i wrote this somewhere in the South China Sea between Pusan, Korea and Qui Nhon, Vietnam in my second tour of duty in 1970 before getting out the first time…or maybe it was the third if you count NROTC at Vanderbilt and the following Navy Reserve stint (another story or two to be told someday, someday). i revised it in 1996 and again in 2013 when i included it in A Pocket of Resistance: Selected Poems . i wasn’t going to include poems in my posts today, but this seemed to capture some thoughts i have about now.
buffalo bob and jeezus
where do we live, in heaven or hell; why not either? ho jeezus.
is it restlessness, human nature, or abject and terribly humane stupidity driving us toward
life in a fast lane leading to no exit from the super highway down the road. oh
my problem is i was/am an innocent, well unarmed to seek a feasible answer while
the world runs amok,
looking for the next best thing to change,
which really bears no difference to the last change where
we reel, rockin’ n’ a rollin’ way ’til the break of dawn, shoobey doo wah.
other things of which we know not but are unwilling to admit
other than our own interpretation.
mister aspiration: don’t hide your arm, and smoke a lucky, and tell the truth.
tomorrow, someone may ask us where we’ve been:
homer: long game winning ball or the iliad.
live well among the cedars of the limestone-pocked hills where the cherokees
did not cherish nobility anymore than the white invaders who
bought, sold and still try to own the negras
who changed their name several times to avoid their own perception of embarrassment or
the other coast where high desert promotes the same silly-ass idea of superlativeness which invades places, our spaces
having no climate but drinkable water. ho, santa ride, ride, ride Rudolph,
have you heard of
mr phinneas t bluster and, god bless her, princess summerfallwinterspring? maybe buffalo bob and howdy doody had it right all along
i wrote this as i was returning from Korea after a year of taking Republic of Korea troops back and forth from the war. Spending about eleven days at sea, five to six days in Vietnam ports, two days in Pusan, Korea, and about six in Sasebo, Japan in a cycle which had created…well, some creativity in my heart and on paper. Some of it was not so cheery. This was one of those.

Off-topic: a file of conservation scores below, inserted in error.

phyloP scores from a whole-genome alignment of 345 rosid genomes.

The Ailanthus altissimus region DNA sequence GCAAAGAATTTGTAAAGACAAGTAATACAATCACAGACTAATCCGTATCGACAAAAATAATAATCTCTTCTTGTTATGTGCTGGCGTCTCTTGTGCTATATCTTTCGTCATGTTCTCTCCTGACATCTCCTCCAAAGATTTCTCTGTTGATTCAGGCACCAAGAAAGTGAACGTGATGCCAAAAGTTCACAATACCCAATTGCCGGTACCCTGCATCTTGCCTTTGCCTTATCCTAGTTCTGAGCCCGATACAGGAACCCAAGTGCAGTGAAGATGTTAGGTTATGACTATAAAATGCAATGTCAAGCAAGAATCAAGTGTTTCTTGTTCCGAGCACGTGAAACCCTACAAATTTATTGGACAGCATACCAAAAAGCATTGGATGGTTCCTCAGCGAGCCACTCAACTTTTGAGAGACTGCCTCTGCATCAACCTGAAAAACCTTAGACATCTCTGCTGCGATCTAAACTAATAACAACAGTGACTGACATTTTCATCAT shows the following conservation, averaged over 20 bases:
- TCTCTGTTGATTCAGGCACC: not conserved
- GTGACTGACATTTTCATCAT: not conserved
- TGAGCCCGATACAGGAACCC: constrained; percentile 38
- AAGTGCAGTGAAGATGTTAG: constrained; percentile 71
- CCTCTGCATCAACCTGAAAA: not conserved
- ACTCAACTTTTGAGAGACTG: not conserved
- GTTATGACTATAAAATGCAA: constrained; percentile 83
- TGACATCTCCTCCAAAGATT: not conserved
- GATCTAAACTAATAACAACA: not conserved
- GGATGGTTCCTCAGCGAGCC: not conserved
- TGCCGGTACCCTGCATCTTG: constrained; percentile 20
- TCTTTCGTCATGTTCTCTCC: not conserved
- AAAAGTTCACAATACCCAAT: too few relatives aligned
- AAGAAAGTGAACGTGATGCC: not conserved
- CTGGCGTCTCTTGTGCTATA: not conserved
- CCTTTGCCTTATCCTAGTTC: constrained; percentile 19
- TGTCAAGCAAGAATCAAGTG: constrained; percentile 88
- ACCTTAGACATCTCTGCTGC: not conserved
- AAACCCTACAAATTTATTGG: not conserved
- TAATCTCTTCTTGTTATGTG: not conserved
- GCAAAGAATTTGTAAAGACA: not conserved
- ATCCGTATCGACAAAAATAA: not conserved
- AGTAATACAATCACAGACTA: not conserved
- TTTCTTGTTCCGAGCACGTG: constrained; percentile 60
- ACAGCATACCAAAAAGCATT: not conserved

the dark side of the hill
I was walking down a small-town street
on a cold, harsh Sunday
when from a corner of an alley
a huddled, gnarled old man
leering from under a soiled and torn fedora
spoke to me:
“I have been to the dark side of the hill,
“I can tell by your gait,
you are headed there;
frivolity and adventure
are what you seek,
but it’s not there, son;
it’s not there nor anything you would want to find.”
I paid no heed, passing away
from the old man,
continuing to pass through
the sun-reflected snow
to the zenith of the hill,
the wind is biting
on the dark side of the hill;
there is no sun
to disperse the cold.
now, on some small-town street
on a cold, harsh any day
in the corner of an alley,
a huddled, muddled, gnarled old man
i have been to the dark side of the hill;
my gait is altered.
i have been putting off writing this because, quite frankly, i’m a bit scared. It is not of my nature to write just for me. This is not a piece of writing i suspect many who read my usual stuff will enjoy. i try not judge how people react to my writing except when they attack me for the rare political comments i make because it doesn’t agree with their political position. As i told my friend Cyril Vaughn Fraser this past weekend, i am nearly always aware of who might be reading and tailor my writing based on my perception of how they will receive it. Not this one. This one was written by me for me. i hope you will go along for the ride.